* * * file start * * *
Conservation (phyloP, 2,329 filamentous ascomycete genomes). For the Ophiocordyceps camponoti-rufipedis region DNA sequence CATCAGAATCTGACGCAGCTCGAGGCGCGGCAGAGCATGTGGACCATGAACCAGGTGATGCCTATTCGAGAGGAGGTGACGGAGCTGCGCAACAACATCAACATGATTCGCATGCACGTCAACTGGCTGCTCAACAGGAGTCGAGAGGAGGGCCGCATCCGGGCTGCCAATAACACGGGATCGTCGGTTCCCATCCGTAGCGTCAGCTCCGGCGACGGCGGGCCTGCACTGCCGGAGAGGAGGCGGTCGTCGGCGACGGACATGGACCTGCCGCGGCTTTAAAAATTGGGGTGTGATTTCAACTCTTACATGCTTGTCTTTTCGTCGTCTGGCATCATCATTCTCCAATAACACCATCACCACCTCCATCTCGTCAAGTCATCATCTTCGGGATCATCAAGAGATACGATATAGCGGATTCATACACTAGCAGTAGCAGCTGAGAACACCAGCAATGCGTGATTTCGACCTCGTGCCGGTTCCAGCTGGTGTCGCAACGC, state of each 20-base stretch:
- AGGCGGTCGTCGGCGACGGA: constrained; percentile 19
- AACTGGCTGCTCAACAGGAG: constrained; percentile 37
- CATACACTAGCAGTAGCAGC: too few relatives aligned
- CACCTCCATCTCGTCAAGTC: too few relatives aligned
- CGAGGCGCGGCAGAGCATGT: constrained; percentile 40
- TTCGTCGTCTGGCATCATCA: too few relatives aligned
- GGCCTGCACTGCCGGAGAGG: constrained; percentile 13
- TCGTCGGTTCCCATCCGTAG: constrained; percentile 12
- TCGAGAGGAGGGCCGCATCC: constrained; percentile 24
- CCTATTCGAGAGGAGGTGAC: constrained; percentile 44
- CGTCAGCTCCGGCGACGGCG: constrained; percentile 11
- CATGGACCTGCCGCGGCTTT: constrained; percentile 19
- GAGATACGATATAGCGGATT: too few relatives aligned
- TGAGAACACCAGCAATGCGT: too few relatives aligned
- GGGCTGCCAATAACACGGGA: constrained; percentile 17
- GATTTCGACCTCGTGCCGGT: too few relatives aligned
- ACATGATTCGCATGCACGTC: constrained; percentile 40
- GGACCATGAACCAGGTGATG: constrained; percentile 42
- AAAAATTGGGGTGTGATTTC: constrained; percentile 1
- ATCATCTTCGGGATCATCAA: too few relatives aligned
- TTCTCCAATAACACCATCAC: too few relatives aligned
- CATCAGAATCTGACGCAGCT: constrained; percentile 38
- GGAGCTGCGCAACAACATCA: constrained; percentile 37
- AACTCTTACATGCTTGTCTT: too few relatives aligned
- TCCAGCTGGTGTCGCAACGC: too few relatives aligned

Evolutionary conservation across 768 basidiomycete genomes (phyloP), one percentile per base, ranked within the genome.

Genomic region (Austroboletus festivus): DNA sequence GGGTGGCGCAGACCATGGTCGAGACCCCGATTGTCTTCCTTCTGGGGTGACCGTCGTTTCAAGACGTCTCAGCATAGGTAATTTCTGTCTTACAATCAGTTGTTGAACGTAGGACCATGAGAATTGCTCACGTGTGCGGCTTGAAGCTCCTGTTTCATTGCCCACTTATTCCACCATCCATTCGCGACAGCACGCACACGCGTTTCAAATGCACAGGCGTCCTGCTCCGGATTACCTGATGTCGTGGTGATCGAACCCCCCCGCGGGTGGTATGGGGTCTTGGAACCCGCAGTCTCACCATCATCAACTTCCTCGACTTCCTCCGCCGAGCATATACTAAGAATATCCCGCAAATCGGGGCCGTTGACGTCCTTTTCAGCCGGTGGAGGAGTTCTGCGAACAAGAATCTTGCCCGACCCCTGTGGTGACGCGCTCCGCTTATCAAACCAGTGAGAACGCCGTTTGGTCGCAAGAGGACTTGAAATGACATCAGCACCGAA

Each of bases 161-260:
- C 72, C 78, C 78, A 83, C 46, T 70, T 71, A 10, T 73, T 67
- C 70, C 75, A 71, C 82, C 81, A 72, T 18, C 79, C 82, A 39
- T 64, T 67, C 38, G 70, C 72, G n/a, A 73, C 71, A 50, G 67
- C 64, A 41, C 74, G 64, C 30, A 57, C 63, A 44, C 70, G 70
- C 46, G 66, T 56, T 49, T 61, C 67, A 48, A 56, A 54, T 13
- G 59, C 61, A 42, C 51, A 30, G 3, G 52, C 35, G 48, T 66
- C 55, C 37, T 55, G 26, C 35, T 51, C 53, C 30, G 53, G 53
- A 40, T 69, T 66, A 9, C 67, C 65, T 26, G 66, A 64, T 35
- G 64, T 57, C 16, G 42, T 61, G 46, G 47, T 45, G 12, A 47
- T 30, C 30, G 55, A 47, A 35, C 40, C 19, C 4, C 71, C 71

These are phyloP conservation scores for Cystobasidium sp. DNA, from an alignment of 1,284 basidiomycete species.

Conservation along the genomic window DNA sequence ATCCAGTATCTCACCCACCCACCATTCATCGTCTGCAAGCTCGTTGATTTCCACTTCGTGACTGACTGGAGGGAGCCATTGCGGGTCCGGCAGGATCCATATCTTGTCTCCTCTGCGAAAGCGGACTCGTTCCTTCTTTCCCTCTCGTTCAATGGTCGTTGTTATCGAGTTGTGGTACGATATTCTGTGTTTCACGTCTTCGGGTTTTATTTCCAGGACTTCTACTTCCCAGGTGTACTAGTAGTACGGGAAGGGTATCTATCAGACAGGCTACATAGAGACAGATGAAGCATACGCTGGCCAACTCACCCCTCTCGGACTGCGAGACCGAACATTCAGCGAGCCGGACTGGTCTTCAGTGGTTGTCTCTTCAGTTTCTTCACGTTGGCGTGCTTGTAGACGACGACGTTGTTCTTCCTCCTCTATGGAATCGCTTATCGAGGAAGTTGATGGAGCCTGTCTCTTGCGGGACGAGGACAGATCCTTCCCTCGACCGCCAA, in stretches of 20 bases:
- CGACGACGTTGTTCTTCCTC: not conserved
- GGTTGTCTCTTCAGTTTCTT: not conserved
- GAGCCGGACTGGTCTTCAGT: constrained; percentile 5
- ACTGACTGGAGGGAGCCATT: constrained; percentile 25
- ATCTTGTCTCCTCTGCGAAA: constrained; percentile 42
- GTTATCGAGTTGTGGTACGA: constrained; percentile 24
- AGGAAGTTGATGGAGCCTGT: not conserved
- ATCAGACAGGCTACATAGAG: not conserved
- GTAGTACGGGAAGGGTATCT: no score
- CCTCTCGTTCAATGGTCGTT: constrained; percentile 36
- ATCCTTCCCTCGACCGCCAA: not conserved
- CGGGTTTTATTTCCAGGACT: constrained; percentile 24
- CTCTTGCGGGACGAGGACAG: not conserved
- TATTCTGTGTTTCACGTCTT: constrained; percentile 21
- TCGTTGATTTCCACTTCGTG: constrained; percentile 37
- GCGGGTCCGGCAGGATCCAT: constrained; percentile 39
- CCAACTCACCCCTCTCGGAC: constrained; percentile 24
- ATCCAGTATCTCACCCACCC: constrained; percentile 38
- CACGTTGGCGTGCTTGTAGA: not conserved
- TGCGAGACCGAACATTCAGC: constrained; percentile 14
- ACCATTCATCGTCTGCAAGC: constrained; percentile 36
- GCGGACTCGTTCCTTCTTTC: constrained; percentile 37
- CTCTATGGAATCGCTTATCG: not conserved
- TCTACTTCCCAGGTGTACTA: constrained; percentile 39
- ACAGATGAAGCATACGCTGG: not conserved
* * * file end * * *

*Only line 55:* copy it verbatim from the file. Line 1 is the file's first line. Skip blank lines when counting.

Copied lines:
- TATTCTGTGTTTCACGTCTT: constrained; percentile 21